3. A student at secondary school finds an “essay writing” service available over the Internet. For a fixed fee they obtain an essay for a course assignment. They submit this work as their own and are awarded the highest mark in the class.

  4. A degree student at university, working under time pressures to complete an assignment, copies some sections of material word for word from a key textbook. They cut and paste other sections from the World Wide Web. They receive a borderline pass and they are able to proceed to the second year of study.


Point for Reflection:
For each of the above scenarios consider the following:
In what ways does this scenario demonstrate use of deception and unfair means to gain an advantage?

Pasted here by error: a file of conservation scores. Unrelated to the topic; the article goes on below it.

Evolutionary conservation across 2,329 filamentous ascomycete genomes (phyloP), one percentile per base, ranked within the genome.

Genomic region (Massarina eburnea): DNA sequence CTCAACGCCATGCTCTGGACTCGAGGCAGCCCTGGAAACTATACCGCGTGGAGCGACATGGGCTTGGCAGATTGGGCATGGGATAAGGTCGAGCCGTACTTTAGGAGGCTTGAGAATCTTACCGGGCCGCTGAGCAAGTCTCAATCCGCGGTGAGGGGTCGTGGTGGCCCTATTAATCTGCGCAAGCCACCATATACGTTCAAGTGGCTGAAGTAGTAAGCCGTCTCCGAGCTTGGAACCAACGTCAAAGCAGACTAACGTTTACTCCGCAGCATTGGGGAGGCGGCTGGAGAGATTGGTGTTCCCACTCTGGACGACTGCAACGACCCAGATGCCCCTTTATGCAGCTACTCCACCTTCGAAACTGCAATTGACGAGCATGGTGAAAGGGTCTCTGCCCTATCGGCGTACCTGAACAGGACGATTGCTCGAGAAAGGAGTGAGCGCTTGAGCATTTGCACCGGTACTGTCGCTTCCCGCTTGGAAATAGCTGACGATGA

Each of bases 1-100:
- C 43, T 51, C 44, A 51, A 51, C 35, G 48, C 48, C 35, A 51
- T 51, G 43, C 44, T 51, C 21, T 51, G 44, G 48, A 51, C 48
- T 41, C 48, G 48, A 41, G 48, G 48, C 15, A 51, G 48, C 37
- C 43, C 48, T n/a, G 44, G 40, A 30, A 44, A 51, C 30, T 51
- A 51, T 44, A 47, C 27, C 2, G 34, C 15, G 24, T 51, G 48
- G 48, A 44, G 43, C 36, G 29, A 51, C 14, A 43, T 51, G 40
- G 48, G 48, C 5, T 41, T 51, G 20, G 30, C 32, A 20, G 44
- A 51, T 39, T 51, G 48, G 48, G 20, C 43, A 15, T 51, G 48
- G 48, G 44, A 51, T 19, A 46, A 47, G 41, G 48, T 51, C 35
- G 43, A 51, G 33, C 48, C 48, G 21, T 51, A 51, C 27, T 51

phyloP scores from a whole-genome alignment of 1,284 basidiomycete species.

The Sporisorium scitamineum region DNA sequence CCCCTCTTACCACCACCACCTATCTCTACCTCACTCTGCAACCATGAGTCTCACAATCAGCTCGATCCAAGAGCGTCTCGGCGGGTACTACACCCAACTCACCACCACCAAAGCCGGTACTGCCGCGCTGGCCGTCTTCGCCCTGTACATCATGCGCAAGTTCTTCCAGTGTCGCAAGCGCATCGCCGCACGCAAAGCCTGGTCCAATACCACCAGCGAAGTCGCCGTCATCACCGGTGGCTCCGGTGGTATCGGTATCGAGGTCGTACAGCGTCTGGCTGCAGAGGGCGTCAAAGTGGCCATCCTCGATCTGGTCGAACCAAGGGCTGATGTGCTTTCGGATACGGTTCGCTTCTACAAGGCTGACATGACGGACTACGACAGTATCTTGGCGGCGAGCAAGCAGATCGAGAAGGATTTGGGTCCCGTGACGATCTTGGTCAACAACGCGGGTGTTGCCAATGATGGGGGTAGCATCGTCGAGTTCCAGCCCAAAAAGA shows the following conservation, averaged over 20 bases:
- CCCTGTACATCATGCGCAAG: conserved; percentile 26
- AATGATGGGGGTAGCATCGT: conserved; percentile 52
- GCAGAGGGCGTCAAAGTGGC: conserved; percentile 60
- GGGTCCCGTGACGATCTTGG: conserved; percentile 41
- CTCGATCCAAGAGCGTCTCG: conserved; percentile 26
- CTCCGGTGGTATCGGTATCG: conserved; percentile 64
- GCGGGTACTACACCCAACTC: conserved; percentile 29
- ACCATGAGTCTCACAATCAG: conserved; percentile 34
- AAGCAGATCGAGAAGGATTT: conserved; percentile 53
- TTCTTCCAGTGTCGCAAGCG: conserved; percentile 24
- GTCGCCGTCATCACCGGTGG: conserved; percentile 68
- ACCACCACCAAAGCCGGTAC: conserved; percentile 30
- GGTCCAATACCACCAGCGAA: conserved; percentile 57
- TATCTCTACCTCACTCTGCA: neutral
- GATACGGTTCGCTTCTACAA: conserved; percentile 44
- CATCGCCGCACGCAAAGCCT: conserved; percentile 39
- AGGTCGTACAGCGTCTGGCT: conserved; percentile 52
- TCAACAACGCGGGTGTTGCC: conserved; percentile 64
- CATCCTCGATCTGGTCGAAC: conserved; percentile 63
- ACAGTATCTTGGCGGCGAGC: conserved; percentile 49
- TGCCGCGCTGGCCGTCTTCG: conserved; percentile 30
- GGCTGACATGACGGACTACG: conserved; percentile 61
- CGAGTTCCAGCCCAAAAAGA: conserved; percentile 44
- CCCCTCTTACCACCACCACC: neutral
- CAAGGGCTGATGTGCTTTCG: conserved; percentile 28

What are the potential short-term and long-term consequences of this deception?
Who is affected by this deception? You will need to think in the widest possible context to answer this question.
Record your brief points of reflection below:
Scenario 1

Scenario 2

Scenario 3

Scenario 4

Let us remind ourselves of Scenario 4:


“A degree student at university, working under time pressures to complete an assignment, copies some sections of material word for word from a key textbook. They cut and paste other sections from the World Wide Web. They receive a borderline pass and they are able to proceed to a second year of study”.
T
Plagiarism is passing off other peoples’ work as your own, whether intentionally or unintentionally, to your benefit (University of Sheffield, 2005).